Paramount1. The premise and construction of the "Paranormal Activity" movies, once novel and even revolutionary, has reached the point that Friedberg/Seltzer are destined to make a "parody" movie about them, if they haven't already. All the tropes have been established: Long periods of silent home video, the clock speeding up to indicate the passage of time, the constant complaints of the characters about someone turning the damn camera off (and honestly, this still isn't done enough), the two bland sisters who are apparently some sort of portals to hell, or something. We've seen it all before. I'm not necessarily sure that's all that terrible of a thing. After all, it's still pretty scary. Actually, scratch that: It's still really scary. This is a horror film concept that may live forever.
2. It reminds me of an interview I once did with Michael Schur, the showrunner for "Parks & Recreation" (which I happen to find the funniest show on television). I asked him if he worried that the "mockumentary" format would come across as too derivative of "The Office," the previous show Schur had worked on. "Not at all; honestly, it's just a device," he said. "I think it's the best way to tell a story on television." I kind of feel the same way about the "Paranormal Activity" movies. Forget the increasingly stretched and ludicrous mythology, or the tortured excuses the characters keep using to justify the fact that they're filming everything. (Seriously, though: Put the camera down, people. There is a monster trying to kill you.) All that is beside the point. What makes these films work is the format themselves. This "found" footage format, frankly, is the most efficient BOO!-delivering device I've seen in years. You know it's coming, you know it's about to happen ... and it still makes you jump, every time. Every dang time.
3. So all you need to keep making these movies interesting -- and even improve them -- is by coming up with new ways to deliver the "Boo!"s. I'm happy (and by "happy," I mean "hiding under my seat") to say that "Paranormal Activity 3" is the best in the franchise yet. Its story is stilted and dumb, as if that matters. The sisters from the first two films, before they do whatever it is they do in the first two films, discover a box of old VHS tapes from when they were kids. Thus: '80s movie! The sisters Katie and Kristi live with their mother and her boyfriend, a likable sort who (get this) films weddings for a living and, helpfully, is obsessed with having old Camcorders everywhere. He starts to hear some bumps in the night, and strange things start moving around by themselves and, well, you can probably figure it out from there. It's the same thing.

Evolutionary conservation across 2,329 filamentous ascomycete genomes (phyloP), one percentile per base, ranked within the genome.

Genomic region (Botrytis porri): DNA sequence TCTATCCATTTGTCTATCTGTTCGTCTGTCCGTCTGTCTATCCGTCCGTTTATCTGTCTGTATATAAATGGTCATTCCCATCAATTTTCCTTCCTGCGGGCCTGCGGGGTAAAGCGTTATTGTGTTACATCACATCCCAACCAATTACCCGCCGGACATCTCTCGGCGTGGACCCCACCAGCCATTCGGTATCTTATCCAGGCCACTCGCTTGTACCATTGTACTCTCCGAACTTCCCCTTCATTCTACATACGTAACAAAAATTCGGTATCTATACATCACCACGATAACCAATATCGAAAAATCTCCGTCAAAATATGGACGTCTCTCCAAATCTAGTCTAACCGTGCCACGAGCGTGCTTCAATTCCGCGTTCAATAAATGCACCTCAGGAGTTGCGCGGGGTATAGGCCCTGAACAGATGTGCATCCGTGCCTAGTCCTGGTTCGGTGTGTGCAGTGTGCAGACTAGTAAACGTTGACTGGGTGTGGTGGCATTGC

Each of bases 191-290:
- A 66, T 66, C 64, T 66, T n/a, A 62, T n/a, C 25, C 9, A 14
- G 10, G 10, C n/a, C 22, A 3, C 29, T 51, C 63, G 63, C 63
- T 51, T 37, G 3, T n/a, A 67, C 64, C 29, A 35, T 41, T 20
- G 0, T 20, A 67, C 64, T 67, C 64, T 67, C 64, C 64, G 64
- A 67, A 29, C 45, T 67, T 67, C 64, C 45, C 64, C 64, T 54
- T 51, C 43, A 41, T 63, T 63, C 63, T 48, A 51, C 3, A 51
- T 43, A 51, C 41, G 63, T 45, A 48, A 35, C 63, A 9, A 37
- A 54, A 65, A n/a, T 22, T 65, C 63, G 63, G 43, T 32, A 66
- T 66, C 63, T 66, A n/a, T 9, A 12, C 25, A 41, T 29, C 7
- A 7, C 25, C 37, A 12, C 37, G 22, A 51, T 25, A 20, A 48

4. What makes this one newer, and better, are the little twists and wrinkles directors Henry Joost and Ariel Schulman (whose only other film, "Catfish," I liked far, far less than this) add to this installment. Some of their ideas are so smart that it seems silly these movies haven't done them before. In a house with kids, of course someone would play the "Bloody Mary" game (when you turn the lights off and say "Bloody Mary" three times into a mirror, a ghost is supposed to appear), and we would get the requisite "Boo!" after extended, endless seconds of darkness. The movie also somehow, almost audaciously, dusts off the old "attractive teenage babysitter alone in a haunted house" cliche, and it somehow gets away with it. I'm telling you: "Boo!" delivery device. Their most ingenious idea, though, is to have the camera-obsessed boyfriend attach his Camcorder to the top of an oscillating fan. This leads to several excruciating scenes in which the camera, in agonizingly slow fashion, moves left .... and right ... as we cringe waiting to see what's going to pop into frame. The scenes are difficult to watch in the best possible way; I can't believe the other two films didn't think of it.
5. Again, the story is kind of pointless. I don't care about those sisters, and I never have. The resolution is ultimately sort of disappointing, though it does have a certain amusing male-panic subtext to it. But the film is also improved by, finally, more appealing actors. It's one thing to cast people who seem like normal regular bland folk; it's another to have them doing shrill "realistic" screams the whole movie. Here, though, Christopher Nicholas Smith as the stepdad and (especially) Dustin Ingram as his slacker video buddy are both believable and enjoyable to watch. I wouldn't say their characters meant anything to me, but I bought them in the parts, and that's a legitimate upgrade for this franchise. But mostly: I just spent the whole movie covering my eyes, opening them right before what I knew was going to happen happened ... and then shutting them again and curling up. These movies, man. They get me every time.